In today’s writing and publishing industry, knowing how to change and quickly adapt to change can be your biggest competitive asset.
This has been a key takeaway for me from the weekly Twitter editorchats that I started participating in last week.
The discussions often focus on industry change and trends, especially in relation to new media and technology. Part of the discussion last night was about the generation gap in publishing, sparked by Time’s article on how by 2019, leaders will have to manage and motivate people in new ways due to generational changes.
I read the Time article and thought: Yes, but this kind of change can’t wait 10 years! Just like magazine and book publishing can’t wait 10 years to find a new model for survival.
The editorchat was insightful, but I don’t see a generation gap. Rather I see a gap between those who can adapt to change and shape a new vision of the future (on a daily basis these days!), and those who get stuck and/or have pessimistic outlooks on the change.
There’s a stereotype that “old” people can’t adapt to change as well as “young” people—but my experience has shown it’s more of a mindset or attitude.
Some people have the ability to act as soon as they know a change is needed, while others think so long and hard about making a change (in order to make the “right” decision and feel comfortable) that it’s too late.
Here are 5 specific ways that writers/publishers need to embrace change now.
- Writers: The book is not the beginning or the end. Let me restate that: Do not make it your life’s work to get that first book published. It’s not the Holy Grail any longer (if it ever was to begin with). The book is only one piece of a much larger effort that you need to focus on. Stop thinking you need a book to accomplish your goals (E.g., “I can start speaking/promoting once I have a book.”)
- Publishers: The act of reading is not tied to books. Stop thinking that if physical books disappear, that reading will also disappear, or that reading will be diminished, or that your jobs will evaporate. Books are not tied to the act or survival of reading. It’s a romantic and lovely object, I agree, but it’s merely one (sometimes limited) vehicle for something much, much bigger (storytelling, innovative ideas, inspiration, instruction).
- Writers: Power lies in your reach to readers, not in the prestige of your publisher. Kevin Kelley has become famous for saying that it only takes 1,000 loyal followers to really make a go of something. If you develop those followers, you can have a much more stable and rich career that is not dependent on publishers to distribute and sell your work—because you already know where and how to market to your audience.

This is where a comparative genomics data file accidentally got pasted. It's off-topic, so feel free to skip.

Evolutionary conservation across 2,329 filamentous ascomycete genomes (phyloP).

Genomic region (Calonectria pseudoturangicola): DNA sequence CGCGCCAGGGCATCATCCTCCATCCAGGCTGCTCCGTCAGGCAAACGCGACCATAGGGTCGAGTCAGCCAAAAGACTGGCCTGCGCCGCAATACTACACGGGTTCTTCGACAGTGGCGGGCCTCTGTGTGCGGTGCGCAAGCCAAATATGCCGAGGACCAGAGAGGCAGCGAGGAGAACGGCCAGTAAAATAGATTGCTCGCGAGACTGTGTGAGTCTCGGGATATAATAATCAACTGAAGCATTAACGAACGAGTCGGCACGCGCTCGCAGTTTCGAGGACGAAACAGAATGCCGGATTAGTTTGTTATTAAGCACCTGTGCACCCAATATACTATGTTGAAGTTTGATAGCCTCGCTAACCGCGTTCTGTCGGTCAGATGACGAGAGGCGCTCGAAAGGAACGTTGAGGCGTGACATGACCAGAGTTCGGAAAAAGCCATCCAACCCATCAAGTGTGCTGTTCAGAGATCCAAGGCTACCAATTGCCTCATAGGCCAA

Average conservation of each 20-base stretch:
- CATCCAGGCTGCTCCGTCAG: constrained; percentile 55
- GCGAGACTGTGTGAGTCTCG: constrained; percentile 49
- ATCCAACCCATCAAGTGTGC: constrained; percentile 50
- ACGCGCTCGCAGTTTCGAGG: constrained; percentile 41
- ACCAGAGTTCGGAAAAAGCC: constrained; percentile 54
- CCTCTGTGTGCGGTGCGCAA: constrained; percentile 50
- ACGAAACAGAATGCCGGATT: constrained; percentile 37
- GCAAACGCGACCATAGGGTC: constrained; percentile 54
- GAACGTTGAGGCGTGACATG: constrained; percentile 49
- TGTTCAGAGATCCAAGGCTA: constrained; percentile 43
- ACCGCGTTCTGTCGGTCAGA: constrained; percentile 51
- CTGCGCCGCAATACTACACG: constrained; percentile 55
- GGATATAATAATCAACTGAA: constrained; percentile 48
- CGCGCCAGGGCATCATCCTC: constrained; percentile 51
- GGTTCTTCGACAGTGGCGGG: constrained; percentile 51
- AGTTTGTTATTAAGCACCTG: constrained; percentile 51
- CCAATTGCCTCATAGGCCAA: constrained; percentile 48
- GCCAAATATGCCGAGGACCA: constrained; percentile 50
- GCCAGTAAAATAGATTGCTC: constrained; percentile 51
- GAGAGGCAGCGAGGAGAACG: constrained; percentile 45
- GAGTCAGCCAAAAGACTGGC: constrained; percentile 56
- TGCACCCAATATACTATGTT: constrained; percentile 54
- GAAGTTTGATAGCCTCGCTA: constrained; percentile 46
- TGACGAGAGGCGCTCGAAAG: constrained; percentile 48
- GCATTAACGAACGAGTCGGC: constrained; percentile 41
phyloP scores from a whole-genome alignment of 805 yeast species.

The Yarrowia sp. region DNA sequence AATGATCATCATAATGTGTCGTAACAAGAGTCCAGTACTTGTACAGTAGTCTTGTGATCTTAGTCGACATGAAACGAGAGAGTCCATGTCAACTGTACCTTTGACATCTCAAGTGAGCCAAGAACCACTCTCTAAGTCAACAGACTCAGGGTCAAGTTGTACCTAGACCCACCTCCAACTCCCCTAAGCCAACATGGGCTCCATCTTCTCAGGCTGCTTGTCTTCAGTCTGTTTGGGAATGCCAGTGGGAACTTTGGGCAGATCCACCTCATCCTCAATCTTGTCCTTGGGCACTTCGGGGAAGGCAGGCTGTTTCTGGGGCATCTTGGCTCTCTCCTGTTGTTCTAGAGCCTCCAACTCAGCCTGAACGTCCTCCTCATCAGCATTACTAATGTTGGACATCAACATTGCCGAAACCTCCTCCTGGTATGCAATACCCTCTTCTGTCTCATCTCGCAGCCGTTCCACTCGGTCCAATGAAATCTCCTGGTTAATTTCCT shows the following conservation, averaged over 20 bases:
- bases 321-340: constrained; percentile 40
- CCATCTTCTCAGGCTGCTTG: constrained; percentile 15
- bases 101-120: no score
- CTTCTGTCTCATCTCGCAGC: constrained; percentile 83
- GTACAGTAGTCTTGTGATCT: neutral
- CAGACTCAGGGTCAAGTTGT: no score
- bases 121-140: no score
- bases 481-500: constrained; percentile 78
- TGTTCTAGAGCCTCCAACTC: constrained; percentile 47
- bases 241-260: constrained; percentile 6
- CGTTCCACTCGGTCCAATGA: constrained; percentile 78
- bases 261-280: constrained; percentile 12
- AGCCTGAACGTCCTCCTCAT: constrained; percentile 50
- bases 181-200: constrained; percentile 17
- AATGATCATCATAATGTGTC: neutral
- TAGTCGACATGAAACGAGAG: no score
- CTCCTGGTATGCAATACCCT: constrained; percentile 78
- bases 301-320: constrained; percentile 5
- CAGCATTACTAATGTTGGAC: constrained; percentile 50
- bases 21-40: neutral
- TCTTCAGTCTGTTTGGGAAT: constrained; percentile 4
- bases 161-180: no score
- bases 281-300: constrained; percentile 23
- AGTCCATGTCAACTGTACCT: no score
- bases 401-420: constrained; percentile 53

- Publishers/agents: Be a true partner and add value to authors’ careers. Or become irrelevant. Because of #3, publishers stand to suffer more in the long run, because today’s (and tomorrow’s) savviest authors already have the tools they need to be successful without a publisher’s distribution strength. (Just not all of them have learned this yet!) Publishers who truly partner with authors, and start offering support in new and meaningful ways (see this great idea of a Digital Concierge over at PersonaNonData), will attract the best authors, the best content, the best value, the best readers, the best community.
- Publishers and authors alike should focus on vertical communities/niches. The more connected to a specific community you are, the more you understand what it values, what it is willing to pay for, and what sparks action. Paradoxically, the wider you cast your net in terms of audience, the harder it is to get anyone to notice or care.
When you take these 5 things together, I think authors will partner with publishers who offer a community of other like-minded authors (networking/growth potential), who offer diverse opportunities and methods of support, across all types of media, and who share the same values.
New media and technology has made the world transparent. Everyone is going to partner and invest based on mutual benefit/support and values. Those who don’t stand for anything special, who lack a great story (or myth) to share, will struggle. (See this cover story from Inc. magazine for an example of a company and CEO who intimately understands this.)
The world is changing, and I’m grateful for it.